Enerkem Inc. Enerkerm is operating a 1.3 MGY demo plant in Westbury, Quebec. The company is in the process of building its first commercial-scale facility in Edmonton, Alberta and plans to begin operations in early 2013. Enerkem’s facility will use a thermochemical process to produce syngas from municipal solid waste (MSW) and then catalytically convert the syngas to methanol. The methanol can then be sold directly or upgraded to ethanol or other chemical products. At full capacity this facility will be capable of producing 10 MGY ethanol. The company is also planning a U.S. commercial site in Pontotoc, Mississippi, with construction to begin in 2013 and be complete in 2015.

Fiberight Inc. A plant for conversion of MSW to ethanol is in operation at Lawrenceville, Virginia (1 MGY capacity) with a larger plant planned by modifying  an idled corn ethanol plant in Blairstown, Iowa to allow for the production of 6 MGY of cellulosic ethanol from separated MSW and industrial waste streams. Construction is expected to begin in early spring 2013 and the company expects that it will take approximately 6 months to complete The British company TMO Renewables is supplying fermentation technology. Fiberight uses an enzymatic hydrolysis process to convert the biogenic portion of separated MSW and other waste feedstocks into ethanol. In January 2012 Fiberight was offered a $25 million loan guarantee from USDA. Additional plants are planned for 2014 and 2015.

Fulcrum BioEnergy. Fulcrum operates a demonstration plant in Durham, North Carolina. The technology involves conversion of syngas to ethanol. A commercial cellulosic ethanol facility is planned for McCarran, Nevada (near Reno), which will use MSW to produce ethanol. The estimated capacity of this plant is 10 MGY, with operations scheduled to begin in 2014. Fulcrum received a $105 million conditional loan guarantee from the USDA for the construction of this plant.

Inbicon. Inbicon uses steam, enzymes (from Novozymes and DuPont Danisco) and yeast to convert soft lignocellulose (e.g. wheat straw, corn stalks, energy grasses) into ethanol. A demonstration facility in Denmark (1.5 MGY ethanol) has been operational since 2009. A U.S. commercial facility (10+ MGY capacity) is planned for Spiritwood, North Dakota, with estimated completion in the third quarter of 2015, as well as a commercial plant in Denmark which would begin operations in early 2016. Inbicon also recently announced a collaboration with ETH in Brazil that could result in a cellulosic ethanol plant in Brazil as early as 2015.

INEOS Bio. INEOS Bio has developed a process for producing cellulosic ethanol by first gasifying cellulosic feedstocks into a syngas and then using naturally occurring bacteria to ferment the syngas into ethanol. The project has received funding or loan guarantees from DOE and USDA. INEOS has a pilot plant in Fayetteville, Arkansas, and completed construction on a Vero Beach, Florida facility in June 2012. The company entered the start-up phase of cellulosic ethanol production at this facility in November 2012, and expects to be producing cellulosic ethanol at levels near the facility’s capacity of 8 MGY throughout 2013.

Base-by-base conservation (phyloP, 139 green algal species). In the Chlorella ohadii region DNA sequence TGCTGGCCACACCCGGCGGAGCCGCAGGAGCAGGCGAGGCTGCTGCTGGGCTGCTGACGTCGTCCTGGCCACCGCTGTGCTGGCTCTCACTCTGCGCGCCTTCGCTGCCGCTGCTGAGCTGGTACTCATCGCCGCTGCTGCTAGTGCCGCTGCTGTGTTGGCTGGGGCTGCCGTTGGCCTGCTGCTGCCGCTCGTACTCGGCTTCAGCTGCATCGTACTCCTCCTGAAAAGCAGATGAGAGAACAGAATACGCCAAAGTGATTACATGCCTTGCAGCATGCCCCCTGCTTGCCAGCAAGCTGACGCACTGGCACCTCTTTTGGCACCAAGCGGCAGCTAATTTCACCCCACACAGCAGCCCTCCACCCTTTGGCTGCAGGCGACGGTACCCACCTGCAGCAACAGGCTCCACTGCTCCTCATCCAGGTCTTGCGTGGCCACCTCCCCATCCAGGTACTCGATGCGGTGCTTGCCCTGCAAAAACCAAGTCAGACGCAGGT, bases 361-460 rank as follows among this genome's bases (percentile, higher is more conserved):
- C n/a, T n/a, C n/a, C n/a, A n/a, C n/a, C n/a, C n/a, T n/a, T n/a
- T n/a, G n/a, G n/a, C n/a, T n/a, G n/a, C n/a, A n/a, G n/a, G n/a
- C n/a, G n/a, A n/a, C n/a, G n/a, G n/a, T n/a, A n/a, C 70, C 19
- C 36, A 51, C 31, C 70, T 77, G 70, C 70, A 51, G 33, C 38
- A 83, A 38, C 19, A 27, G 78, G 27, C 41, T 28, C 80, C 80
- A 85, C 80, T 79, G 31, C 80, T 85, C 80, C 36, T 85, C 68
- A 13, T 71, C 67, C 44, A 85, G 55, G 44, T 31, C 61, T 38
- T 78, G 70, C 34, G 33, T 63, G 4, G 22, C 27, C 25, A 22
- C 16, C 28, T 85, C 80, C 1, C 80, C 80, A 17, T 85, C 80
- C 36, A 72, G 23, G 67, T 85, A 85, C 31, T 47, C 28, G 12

Iogen. Iogen has had a 1 MGY capacity demo plant in Ottawa, Ontario operating since 2005. Iogen is also building a plant in Brazil, with Raizen, which has reportedly demonstrated production of ethanol from sugarcane bagasse.

KiOR. This company is not producing ethanol, but instead is producing cellulosic gasoline,  diesel and jet fuel at an 11 MGY commercial-scale facility in Columbus, Mississippi, using a catalytic cracking technology. It is one of the companies that the U.S. EPA is counting on to produce cellulosic biofuels under the RFS in 2013, and to be issuing RINs as early as the first quarter of the year.

LanzaTech. The company’s technology combines microbial fermentation with other physicochemical processing, and uses agricultural or forestry wastes as well as MSW. The company operates a pilot plant in Auckland, New Zealand (15,000 GPY), and two demo plants in China (each 100,000 GPY). LanzaTech is planning to build a commercial facility, the Freedom Pines Biorefinery, at the old Range Fuels site in Soperton, Georgia. This plant is expected to be in operation by 2014, with a 4 MGY capacity.

Lignol. This Canadian company is using a delignification process first developed for the pulping industry to produce a cellulose/hemicellulose wood pulp that can be used to produce ethanol. The company has operated what it calls a pilot plant in Burnaby, British Columbia, which reportedly has a capacity of 100,000 liters per year (26,417 GPY).

Mascoma Corporation. Currently operating a demo plant in Rome, New York (200,000 GPY capacity). Mascoma is developing a commercial plant in Kinross, Michigan, in partnership with Valero, with a capacity of 20 MGY, using consolidated bioprocessing with its proprietary microorganisms. Groundbreaking is expected in 2013, with construction complete 2014-15. The company is also planning a second plant in Drayton Valley, Alberta, expected completion 2015-16.

POET-DSM. POET has been operating a 20,000 GPY pilot plant in Scotland, South Dakota since 2008. The POET-DSM joint venture is building a 20-25 MGY plant in Emmetsburg, Iowa that will utilize corn stover as feedstock. The technology features acid pretreatment followed by the use of DSM enzymes and yeast for fermentation. The plant is expected to be complete by the end of 2013 but not producing commercial ethanol until 2014. POET reportedly plans to build cellulosic facilities at all their existing corn ethanol plants.